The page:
PICK ME UP. RIGHT NOW. I WANT TO TALK TO YOU.
THAT IS SO CUTE I JUST DIED
Henry Segermen’s 3D Printed Mathematical Art
Henry Segermen is a mathematician and mathematical artist who works mainly with three-dimensional geometry and topology, and 3D printing.
The images above are extremely cool. 3D printed spheres of various designs cast interesting shadows as the spheres’ designs are stereographically projected onto a flat surface with a shining light placed directly above.
The Math: Stereographic Projections - According to Wikipedia, a stereographic projections is a particular mapping that projects a sphere onto a plane. The projection is defined on the entire sphere, except at one point: the projection point. Try to find the projection point in the images above!
Here is a picture, from Wikimedia Commons, of a Cartesian grid and its distorted appearance on a sphere:
The Cartesian grid projection can be seen in Henry Segermen’s art, above (upper left and lower right).
It seems to be common opinion that these 3D printed spheres would make awesome lampshades or party lights. Go to Henry Segermens’ website for even more mathematical art!
Mathematics of the Rubik’s Cube
Ernö Rubik invented the Cube in the spring of 1974 in his home town of Budapest, Hungary. He wanted a working model to help explain three-dimensional geometry and ended up creating the world’s best selling toy. More than 350 million cubes had been sold worldwide making it the world’s top-selling puzzle game.
Algorithms exist for solving a cube from any specific position it is currently in, but typically there is no optimal solution; how quick a cube may be solved depends on the individual who is solving the cube and how quickly they are able to deal with the cube. An algorithm is a list of well-defined instructions for completing one’s work from a given situation. During the initial steps of solving the cube, the algorithms effect on other “cubies” are insignificant; however, later on, the chosen algorithm typically destroys the rest of the cube. Many of these algorithms are available to everyone, and memorizing them is beneficial to everyone who participates in Rubik’s Cube competitions. In 1995, with a lot of practice and effort, Michael Reid used a method known with a table of cosets to prove that any cube may be solved in twenty-nine turns. In the past few years, another individual proved the method required fewer steps. The current world record for single time on a 3×3×3 Rubik’s Cube was set by Mats Valk of the Netherlands in March 2013 with a time of 5.55 seconds at the Zonhoven Open in Belgium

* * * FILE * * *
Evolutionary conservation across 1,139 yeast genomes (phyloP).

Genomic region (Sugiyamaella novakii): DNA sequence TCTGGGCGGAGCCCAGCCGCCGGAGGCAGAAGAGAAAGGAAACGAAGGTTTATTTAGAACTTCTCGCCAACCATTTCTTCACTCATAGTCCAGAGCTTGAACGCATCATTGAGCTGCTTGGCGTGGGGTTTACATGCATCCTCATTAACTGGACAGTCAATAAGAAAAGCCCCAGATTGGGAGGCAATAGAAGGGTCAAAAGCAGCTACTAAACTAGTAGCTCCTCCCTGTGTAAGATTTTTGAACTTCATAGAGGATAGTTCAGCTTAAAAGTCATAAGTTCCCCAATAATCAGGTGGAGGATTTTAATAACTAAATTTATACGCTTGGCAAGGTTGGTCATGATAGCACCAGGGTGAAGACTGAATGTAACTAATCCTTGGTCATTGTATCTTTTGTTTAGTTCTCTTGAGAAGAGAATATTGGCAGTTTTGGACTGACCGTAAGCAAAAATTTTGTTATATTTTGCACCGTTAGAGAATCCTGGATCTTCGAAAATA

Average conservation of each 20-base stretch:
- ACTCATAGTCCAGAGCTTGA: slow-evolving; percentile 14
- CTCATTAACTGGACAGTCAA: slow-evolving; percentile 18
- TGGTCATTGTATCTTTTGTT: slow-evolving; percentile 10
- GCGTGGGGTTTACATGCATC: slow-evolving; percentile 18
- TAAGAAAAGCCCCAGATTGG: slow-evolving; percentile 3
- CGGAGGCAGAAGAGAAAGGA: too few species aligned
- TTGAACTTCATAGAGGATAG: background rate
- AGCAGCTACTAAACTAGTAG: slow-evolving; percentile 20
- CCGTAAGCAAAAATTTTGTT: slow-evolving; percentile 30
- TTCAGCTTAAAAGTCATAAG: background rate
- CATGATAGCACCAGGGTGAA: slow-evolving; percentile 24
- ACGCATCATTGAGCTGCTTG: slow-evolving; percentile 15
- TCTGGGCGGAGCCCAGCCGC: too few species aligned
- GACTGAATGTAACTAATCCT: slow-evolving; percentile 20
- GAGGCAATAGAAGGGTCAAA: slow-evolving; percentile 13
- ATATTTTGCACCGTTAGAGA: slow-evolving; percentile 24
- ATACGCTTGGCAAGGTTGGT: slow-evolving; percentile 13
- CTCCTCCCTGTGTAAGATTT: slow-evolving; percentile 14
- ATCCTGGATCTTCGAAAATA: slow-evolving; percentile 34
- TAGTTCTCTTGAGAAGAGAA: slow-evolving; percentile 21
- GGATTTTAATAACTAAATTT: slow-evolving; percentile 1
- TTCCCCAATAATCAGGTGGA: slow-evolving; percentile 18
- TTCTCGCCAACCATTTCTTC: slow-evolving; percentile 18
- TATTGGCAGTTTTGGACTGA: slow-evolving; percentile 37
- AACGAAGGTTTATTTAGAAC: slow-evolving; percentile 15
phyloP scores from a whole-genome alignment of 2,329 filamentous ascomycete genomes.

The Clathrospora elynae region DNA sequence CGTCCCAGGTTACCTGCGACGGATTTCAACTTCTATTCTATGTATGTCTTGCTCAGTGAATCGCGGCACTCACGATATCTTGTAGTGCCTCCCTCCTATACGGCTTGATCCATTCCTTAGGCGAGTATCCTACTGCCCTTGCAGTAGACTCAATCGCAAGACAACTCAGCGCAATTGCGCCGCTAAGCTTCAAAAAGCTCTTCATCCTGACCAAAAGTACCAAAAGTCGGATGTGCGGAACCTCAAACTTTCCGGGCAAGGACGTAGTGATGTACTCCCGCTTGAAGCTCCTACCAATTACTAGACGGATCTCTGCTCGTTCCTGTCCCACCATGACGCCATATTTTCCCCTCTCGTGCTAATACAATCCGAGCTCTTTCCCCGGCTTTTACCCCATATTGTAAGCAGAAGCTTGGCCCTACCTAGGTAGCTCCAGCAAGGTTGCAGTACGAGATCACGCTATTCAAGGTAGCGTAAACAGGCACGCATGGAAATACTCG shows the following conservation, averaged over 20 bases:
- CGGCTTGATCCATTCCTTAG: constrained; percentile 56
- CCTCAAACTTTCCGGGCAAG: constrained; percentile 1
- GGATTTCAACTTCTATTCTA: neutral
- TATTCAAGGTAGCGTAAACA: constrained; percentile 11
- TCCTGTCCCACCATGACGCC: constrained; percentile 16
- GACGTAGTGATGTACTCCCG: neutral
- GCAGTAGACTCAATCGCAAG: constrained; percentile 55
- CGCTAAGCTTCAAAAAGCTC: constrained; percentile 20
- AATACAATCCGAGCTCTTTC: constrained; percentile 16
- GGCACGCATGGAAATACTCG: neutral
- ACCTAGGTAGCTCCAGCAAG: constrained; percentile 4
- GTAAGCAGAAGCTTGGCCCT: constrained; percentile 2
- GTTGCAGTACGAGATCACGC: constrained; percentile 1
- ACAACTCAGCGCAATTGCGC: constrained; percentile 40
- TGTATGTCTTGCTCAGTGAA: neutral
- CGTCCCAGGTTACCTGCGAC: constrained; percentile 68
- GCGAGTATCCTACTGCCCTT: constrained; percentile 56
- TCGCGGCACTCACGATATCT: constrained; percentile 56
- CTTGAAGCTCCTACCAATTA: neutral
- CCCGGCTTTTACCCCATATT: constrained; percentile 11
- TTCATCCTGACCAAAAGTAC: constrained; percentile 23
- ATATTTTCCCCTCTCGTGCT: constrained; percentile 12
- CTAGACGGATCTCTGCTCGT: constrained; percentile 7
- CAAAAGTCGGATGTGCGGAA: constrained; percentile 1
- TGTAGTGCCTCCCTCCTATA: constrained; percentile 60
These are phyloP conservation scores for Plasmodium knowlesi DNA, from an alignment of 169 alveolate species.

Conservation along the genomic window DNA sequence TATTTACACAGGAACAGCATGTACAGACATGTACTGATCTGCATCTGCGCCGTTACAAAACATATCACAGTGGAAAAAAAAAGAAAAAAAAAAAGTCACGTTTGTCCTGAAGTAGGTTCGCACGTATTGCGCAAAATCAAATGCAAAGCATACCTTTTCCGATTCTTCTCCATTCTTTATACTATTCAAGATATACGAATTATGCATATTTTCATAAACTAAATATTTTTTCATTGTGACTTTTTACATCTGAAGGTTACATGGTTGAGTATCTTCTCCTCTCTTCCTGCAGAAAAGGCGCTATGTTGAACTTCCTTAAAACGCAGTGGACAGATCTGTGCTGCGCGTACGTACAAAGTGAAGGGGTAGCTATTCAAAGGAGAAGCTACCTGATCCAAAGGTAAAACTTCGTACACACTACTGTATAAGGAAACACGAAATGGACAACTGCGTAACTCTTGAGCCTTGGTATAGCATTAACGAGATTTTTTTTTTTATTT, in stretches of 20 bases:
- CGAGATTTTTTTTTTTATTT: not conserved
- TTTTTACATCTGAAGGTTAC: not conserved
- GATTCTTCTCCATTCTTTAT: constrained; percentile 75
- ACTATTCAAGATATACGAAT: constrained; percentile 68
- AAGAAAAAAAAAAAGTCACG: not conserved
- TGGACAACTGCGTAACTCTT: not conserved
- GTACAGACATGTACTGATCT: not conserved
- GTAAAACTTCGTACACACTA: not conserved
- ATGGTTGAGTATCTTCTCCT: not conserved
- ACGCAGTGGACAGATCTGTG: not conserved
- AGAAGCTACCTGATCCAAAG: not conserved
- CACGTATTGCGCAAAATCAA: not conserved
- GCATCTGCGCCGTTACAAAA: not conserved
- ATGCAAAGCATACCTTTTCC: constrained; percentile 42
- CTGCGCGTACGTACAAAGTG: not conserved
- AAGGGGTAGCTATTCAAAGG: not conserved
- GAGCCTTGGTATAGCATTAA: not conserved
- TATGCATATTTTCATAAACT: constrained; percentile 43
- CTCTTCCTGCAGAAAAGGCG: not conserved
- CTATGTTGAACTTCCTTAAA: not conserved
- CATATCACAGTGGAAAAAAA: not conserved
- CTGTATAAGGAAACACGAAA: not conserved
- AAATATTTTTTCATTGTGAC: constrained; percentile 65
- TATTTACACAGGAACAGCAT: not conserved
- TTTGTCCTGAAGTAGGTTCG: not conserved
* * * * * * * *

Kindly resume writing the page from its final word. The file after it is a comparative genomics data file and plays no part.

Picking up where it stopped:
Just like a majority of real life situations, the cube also consists of a grand number of combinations and permutations that it can be twisted into. The number of possible positions - permutations - of Rubik’s cube is
That is 43 quintillion ways to possibly organize the cube. To put this into perspective, if one had as many standard sized Rubik’s Cubes as there are permutations, one could cover the Earth’s surface 275 times. If we stacked 43 quintillion pennies, the stack would be tall enough to reach the sun and return to the earth four thousand billion times. If you turned the Rubik’s cube once every second it would take you 1400 trillion years to go through all the configurations. If you had started this project during the Big Bang, you still would not have done it yet, since the universe is just 13.8 billion years old. The puzzle is often advertised as having only “billions” of positions, as the larger numbers are unfamiliar to many.
However, there is a problem; the 43 quintillion ways to organize the cube dramatically increases when you take into consideration the centre cubes. These six centre cubes are more difficult to get to the original orientation. If one marks it the very first time, they will realize that most of the time the centre cubes are positioned differently. That is why, when one distinguishes the beginning orientation, it comes out that there are more ways that the cube may be organized. Thus orientations of centres increases the total number of possible cube permutations from 43,252,003,274,489,856,000 (4.3×1019) to 88,580,102,706,155,225,088,000 (8.9×1022).
Today’s Classic: Adam and Eve Expulsion from Paradise
1. By Alexandre Cabanel (1887)
2. By James Barry (c. 1750)
3. By Charles-Joseph Natoire (1740)
4. By Marioto Albertinelli (1514)
5. By Domenichino (1626
Néle Azevedo :Ice Men Figuriines in Belfast, Ireland
brazilian artist néle azevedo ,presented as part of the belfast
festival at queen’s university in northern ireland.
the artwork is a collection of hundreds of carved ‘ice-men’, ‘Monumento Minimo’, perched readily side by side on the steps of custom house in the city of belfast, a carefully prepared intervention that slowly thawed under the heat of the day. the figures sit slouched, with legs dangling – an oddly charming set of characters
full of aloof charisma. the project was selected by the curator of the event as a tribute to titanic victims, the ephemeral artwork a powerful expression of the transitory nature of life, and death.